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Aristos Queue

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Everything posted by Aristos Queue

  1. Does anyone have a picture showing how, given a VI, I can get ... ... the size of the monitor hosting that VI's panel... ... minus the taskbar size (if any) on that monitor... ... in a platform (OS) independent manner? I had a clean-but-annoying way to do this until I discovered that Windows10 has a mode that lets the task bar be replicated onto different monitors (and, worse, those taskbars aren't necessarily the same size). The only trick I can come up with is to maximize the panel momentarily and grab the panel size at that moment, but that creates flicker in the UI. Yes, I am aware of these two properties: They do not suffice. The first one gives all the monitor sizes without accounting for taskbar. The second one only reports taskbar on primary monitor. If I could be sure the taskbar was only ever on the primary monitor, I can figure it out from this info, but discovering taskbars on multiple monitors was an option throws a wrench in that plan.
  2. Nifty trick! I'm impressed with the ingenuity. But two minor caveats... Warning 1: This XControl allows local variables and Value property nodes. LabVIEW prevents the built-in latching Boolean controls from having either a local variable of the latched Boolean (compile time error) or a Value property node (run time error). Those things would mess with latching, and will interfere with this code executing correctly. You should not use either of those things with a latching XControl. Warning 2: This XControl uses an unpublished private method of scripting that is known to have problems with thread synchronization. It was created to handle some very specific editor operations. It is not a safe thing to use generally, which is why it has never been made public, because of inplaceness optimizations that make multiple wires share the same memory. I think the use in this case is safe because there isn't any optimization that I know of that will make LabVIEW avoid the data copy if a downstream node modifies the value. For example: The above image shows the Buffer Allocation dots... and we can see that the Not copies the Bool, even when debugging is turned off. I will ask my team if there are any scenarios where inplaceness will elide that dot. I don't think there can be (because So it seems to be ok here, but I would not advise freely using that method in code generally.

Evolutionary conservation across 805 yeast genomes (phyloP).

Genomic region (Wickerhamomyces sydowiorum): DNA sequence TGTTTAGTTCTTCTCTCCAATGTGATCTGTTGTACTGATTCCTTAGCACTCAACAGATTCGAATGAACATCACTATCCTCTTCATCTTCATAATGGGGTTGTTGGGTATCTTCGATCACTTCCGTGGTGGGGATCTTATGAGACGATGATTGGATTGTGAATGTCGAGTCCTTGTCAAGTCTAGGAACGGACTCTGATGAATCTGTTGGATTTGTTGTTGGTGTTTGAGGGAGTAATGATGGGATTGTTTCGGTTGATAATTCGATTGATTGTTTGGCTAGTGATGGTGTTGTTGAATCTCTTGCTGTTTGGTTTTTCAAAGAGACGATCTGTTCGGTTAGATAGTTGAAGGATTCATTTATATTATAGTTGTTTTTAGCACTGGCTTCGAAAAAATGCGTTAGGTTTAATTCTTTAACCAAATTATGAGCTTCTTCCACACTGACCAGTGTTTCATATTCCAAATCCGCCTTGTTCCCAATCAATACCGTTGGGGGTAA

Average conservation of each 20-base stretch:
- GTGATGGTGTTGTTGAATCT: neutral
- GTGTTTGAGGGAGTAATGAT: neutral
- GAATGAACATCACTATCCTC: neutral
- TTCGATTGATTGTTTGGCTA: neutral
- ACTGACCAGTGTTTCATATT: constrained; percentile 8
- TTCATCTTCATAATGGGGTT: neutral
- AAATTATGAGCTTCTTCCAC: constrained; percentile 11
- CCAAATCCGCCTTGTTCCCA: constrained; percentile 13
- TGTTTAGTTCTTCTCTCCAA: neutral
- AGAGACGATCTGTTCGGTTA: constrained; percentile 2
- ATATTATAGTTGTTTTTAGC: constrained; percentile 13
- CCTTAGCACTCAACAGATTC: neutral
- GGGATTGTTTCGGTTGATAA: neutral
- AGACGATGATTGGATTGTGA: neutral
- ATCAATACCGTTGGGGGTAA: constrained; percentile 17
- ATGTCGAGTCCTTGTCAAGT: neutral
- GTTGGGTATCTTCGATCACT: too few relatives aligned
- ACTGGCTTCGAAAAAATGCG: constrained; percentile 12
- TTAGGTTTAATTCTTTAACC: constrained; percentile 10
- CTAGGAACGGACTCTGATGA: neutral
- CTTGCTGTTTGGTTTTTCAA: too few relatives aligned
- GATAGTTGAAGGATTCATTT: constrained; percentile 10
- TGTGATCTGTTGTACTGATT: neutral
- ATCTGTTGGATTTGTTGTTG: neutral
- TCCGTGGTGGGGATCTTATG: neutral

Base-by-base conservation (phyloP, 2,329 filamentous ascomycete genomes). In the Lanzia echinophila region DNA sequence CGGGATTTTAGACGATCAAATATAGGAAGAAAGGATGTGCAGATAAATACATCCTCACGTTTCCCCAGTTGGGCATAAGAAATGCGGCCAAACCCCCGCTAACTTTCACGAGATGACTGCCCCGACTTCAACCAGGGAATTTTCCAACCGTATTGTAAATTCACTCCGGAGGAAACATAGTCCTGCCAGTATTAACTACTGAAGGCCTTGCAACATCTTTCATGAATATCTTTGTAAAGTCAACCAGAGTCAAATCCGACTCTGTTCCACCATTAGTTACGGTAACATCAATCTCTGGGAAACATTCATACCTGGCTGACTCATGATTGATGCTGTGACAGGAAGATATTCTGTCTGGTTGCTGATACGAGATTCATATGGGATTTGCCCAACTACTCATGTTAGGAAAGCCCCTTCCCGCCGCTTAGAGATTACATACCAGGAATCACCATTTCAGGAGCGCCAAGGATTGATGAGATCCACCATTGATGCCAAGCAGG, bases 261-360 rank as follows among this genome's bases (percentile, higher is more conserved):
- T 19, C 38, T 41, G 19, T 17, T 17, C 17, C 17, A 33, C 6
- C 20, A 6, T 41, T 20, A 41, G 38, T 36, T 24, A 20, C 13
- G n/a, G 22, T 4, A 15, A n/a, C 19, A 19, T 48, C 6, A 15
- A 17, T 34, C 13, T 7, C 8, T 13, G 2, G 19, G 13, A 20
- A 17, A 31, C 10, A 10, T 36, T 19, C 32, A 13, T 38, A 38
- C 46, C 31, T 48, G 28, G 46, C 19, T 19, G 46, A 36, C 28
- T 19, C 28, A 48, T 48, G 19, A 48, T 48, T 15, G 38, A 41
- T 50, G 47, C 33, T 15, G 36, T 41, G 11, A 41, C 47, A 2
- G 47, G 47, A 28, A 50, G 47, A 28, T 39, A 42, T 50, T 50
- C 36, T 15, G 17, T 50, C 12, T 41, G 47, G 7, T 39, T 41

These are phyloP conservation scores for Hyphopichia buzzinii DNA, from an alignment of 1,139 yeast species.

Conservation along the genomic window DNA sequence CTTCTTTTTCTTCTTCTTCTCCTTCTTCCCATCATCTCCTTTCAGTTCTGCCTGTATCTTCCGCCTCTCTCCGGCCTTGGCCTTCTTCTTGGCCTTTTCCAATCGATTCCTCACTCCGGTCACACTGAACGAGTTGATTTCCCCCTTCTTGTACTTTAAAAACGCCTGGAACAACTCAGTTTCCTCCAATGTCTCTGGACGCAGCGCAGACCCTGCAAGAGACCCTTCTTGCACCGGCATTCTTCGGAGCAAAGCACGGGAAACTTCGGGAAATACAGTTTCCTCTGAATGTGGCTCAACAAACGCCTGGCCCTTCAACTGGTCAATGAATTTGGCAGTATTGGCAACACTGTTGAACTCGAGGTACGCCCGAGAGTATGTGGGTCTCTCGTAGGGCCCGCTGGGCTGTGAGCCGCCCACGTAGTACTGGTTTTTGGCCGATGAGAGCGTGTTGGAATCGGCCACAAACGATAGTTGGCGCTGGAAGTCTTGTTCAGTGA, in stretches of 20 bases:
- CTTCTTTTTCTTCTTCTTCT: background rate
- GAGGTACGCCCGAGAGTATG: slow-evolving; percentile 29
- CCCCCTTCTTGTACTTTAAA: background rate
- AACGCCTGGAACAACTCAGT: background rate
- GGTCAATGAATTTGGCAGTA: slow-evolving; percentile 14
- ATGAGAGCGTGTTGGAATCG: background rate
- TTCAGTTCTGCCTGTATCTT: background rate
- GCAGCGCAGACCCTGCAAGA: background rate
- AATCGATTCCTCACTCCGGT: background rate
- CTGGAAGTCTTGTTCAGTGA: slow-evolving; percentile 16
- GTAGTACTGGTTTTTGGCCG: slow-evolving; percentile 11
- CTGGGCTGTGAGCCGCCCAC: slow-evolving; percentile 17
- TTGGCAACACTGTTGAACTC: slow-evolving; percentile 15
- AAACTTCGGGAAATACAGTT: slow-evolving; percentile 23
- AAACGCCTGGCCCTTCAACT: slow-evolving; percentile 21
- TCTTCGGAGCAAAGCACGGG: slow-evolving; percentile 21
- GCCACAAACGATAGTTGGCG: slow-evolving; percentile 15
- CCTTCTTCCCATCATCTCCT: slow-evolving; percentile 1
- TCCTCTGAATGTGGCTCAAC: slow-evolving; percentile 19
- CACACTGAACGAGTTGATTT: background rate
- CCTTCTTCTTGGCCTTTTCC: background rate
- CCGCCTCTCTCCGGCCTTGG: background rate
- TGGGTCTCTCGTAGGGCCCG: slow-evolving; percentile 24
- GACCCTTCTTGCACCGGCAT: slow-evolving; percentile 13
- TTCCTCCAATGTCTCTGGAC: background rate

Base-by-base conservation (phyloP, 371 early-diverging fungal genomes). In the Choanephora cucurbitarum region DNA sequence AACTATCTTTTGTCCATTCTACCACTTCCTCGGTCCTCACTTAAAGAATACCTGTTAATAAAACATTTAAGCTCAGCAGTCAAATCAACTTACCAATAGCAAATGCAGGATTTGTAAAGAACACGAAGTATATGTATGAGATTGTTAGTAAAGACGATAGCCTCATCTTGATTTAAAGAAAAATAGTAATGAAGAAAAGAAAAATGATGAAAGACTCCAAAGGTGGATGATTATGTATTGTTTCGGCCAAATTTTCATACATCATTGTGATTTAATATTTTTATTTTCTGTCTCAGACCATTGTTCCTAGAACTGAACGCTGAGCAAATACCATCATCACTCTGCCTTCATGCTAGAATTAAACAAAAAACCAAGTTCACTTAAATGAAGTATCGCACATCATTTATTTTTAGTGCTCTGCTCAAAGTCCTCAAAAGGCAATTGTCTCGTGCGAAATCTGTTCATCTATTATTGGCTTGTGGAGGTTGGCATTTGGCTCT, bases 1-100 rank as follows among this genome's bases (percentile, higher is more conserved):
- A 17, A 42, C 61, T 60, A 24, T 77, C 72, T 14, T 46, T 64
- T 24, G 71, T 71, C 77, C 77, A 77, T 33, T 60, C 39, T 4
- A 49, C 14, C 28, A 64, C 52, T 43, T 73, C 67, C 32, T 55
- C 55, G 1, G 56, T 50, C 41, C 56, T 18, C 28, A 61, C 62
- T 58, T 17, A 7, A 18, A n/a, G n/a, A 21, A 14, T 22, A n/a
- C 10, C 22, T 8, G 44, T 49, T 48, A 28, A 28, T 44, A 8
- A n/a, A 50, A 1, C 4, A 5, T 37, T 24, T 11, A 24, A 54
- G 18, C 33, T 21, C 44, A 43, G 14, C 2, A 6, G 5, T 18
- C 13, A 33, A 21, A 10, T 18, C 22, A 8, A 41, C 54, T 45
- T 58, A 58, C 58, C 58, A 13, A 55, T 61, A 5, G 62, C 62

3. > If a second loop is needed, it could probably be handled through composition instead of inheritance. Agree in general. Composition can get complicated if that second loop needs to be a Timed Loop -- if the timed loop's operation sometimes needs to be reconfigured while it is running, messages may be needed that extend Actor's API, and avoiding that is just more complicated than I think is worth doing. It may be a technical conflict of SRP, but practicality does temper the principles sometimes. There may be additional cases.
  4. Actors in Actor Framework inherit from each other, and if the parent defines a message to be handled, then the children can handle that message. Put another way -- I built an entire framework to handle that exact problem. It doesn't use the Event Structure. The only solution I came up with that I liked that used the Event Structure was an entirely new conception of inheritance, a new fundamental type of VI, and a new editor. It not only solves the problem of event inheritance but also front panel inheritance. I have it all mocked up in PowerPoint to build someday (when LV NXG is mature enough).